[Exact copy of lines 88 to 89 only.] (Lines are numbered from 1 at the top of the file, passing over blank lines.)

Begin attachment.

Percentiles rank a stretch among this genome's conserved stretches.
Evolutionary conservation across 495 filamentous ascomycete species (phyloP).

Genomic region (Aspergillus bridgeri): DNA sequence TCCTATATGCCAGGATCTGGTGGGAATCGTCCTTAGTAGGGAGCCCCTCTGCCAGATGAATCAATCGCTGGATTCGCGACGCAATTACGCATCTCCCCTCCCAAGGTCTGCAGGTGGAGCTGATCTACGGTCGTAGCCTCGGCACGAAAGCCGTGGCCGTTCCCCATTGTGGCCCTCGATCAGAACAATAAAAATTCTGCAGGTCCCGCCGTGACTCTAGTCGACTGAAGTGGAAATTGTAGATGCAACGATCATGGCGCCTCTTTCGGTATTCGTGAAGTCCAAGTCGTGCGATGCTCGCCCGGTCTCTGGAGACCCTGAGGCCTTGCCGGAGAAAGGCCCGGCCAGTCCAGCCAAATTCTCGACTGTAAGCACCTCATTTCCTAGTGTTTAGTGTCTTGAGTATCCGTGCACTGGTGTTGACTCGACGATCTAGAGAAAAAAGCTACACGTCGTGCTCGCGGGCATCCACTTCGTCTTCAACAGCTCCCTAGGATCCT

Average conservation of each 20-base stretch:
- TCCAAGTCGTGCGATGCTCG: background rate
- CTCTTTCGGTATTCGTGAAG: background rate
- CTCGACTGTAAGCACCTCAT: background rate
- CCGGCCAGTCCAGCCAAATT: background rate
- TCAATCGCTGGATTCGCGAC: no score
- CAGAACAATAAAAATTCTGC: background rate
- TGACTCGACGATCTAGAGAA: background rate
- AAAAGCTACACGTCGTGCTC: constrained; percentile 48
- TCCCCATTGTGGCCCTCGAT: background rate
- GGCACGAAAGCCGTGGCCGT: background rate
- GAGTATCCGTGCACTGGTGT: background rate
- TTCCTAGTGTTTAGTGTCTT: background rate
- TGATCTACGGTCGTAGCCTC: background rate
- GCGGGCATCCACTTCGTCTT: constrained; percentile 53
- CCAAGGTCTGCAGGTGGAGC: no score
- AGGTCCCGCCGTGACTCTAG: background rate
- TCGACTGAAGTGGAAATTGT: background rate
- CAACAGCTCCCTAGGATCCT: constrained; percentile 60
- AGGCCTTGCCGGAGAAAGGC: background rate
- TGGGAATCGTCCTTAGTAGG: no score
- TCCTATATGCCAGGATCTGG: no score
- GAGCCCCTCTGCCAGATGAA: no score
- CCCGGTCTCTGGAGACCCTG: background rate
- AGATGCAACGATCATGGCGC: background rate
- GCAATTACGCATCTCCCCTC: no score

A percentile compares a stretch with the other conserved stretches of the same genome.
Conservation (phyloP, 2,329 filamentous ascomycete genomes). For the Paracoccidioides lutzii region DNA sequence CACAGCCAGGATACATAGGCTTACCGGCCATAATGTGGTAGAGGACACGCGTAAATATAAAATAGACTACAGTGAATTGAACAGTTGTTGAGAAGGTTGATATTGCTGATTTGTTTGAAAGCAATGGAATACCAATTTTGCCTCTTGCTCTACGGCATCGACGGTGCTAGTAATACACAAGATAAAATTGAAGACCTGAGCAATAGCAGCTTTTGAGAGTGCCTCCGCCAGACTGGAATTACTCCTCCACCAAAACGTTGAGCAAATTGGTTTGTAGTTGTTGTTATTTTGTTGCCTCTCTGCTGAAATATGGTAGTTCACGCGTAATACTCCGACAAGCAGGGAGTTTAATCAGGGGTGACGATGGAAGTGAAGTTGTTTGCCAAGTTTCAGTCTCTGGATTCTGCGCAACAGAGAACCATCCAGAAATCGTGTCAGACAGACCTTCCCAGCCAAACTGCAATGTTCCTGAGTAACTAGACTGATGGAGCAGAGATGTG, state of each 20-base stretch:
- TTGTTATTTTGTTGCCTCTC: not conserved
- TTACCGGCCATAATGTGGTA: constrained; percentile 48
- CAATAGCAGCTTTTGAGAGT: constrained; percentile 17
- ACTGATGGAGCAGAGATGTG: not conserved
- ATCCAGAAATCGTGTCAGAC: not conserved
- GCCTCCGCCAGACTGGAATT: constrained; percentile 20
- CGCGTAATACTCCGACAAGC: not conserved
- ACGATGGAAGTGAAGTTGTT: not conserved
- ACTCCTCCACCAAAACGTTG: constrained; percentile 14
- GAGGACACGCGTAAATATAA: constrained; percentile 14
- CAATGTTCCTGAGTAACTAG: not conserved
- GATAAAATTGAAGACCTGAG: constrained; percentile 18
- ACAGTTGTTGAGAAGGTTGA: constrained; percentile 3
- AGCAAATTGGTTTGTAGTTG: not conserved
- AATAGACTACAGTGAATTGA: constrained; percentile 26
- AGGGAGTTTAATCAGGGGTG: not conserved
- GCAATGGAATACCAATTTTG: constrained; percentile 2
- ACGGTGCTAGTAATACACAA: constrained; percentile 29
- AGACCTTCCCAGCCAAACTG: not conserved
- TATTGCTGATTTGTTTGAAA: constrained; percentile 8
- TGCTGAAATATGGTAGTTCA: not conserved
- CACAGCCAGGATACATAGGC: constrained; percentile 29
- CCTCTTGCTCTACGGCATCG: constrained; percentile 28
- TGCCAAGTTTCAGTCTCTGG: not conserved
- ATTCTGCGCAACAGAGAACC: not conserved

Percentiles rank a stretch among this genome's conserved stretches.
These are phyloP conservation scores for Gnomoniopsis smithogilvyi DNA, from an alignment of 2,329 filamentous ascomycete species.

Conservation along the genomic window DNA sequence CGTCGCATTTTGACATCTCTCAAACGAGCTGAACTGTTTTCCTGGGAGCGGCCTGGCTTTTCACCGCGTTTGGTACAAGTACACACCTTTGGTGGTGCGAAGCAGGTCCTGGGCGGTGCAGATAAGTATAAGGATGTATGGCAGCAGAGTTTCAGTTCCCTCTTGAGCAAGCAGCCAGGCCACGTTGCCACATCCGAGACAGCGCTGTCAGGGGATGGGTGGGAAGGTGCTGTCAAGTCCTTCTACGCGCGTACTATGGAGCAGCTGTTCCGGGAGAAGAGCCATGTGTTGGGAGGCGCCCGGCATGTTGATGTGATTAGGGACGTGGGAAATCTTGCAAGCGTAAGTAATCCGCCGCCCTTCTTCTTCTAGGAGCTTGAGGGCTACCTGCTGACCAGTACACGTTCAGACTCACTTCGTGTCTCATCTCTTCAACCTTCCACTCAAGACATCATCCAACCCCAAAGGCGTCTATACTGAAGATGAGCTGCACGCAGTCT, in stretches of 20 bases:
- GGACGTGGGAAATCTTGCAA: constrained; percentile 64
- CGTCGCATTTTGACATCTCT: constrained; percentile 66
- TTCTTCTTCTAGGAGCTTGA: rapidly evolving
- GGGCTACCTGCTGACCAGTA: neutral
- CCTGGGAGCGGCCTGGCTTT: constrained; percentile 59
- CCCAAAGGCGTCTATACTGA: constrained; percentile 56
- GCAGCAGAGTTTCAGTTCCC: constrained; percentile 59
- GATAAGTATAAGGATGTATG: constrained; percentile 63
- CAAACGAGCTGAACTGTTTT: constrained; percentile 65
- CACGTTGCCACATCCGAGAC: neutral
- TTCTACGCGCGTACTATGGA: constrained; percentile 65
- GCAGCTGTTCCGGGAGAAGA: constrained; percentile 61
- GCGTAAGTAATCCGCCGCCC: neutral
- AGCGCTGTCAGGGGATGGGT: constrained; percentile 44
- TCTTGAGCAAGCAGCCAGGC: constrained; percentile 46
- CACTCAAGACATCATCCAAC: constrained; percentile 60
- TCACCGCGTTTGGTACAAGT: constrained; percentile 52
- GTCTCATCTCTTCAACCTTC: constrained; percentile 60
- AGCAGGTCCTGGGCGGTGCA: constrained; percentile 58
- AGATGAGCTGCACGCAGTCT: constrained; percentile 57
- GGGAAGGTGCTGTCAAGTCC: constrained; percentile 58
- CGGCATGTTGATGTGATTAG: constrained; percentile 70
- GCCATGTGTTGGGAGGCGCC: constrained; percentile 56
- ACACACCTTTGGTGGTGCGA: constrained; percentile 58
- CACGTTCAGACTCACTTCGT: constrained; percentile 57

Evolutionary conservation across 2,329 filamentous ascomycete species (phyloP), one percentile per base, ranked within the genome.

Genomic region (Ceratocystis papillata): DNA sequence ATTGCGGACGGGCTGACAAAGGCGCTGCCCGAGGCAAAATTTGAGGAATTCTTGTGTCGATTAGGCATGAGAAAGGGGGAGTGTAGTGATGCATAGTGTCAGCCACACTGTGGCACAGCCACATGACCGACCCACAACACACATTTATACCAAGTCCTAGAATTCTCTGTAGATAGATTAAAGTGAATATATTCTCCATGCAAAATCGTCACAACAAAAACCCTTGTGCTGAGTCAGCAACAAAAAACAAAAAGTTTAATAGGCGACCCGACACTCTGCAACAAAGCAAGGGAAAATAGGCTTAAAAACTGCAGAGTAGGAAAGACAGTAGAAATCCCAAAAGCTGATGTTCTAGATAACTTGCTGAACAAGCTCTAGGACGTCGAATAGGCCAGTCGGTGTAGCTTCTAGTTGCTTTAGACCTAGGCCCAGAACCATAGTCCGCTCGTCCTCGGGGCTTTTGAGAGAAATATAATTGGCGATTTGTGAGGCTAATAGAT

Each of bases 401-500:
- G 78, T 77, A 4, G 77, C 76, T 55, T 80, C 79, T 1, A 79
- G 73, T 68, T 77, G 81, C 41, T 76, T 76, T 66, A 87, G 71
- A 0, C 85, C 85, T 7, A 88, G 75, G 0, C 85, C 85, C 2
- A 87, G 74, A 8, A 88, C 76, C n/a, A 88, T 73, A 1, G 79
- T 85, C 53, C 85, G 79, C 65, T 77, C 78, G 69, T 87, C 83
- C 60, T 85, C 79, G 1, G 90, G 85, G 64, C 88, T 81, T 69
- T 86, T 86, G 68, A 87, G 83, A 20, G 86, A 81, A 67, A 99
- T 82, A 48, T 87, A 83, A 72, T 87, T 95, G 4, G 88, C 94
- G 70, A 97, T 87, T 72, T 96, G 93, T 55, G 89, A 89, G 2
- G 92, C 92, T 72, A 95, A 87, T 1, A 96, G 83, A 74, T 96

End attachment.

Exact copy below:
- G 78, T 77, A 4, G 77, C 76, T 55, T 80, C 79, T 1, A 79
- G 73, T 68, T 77, G 81, C 41, T 76, T 76, T 66, A 87, G 71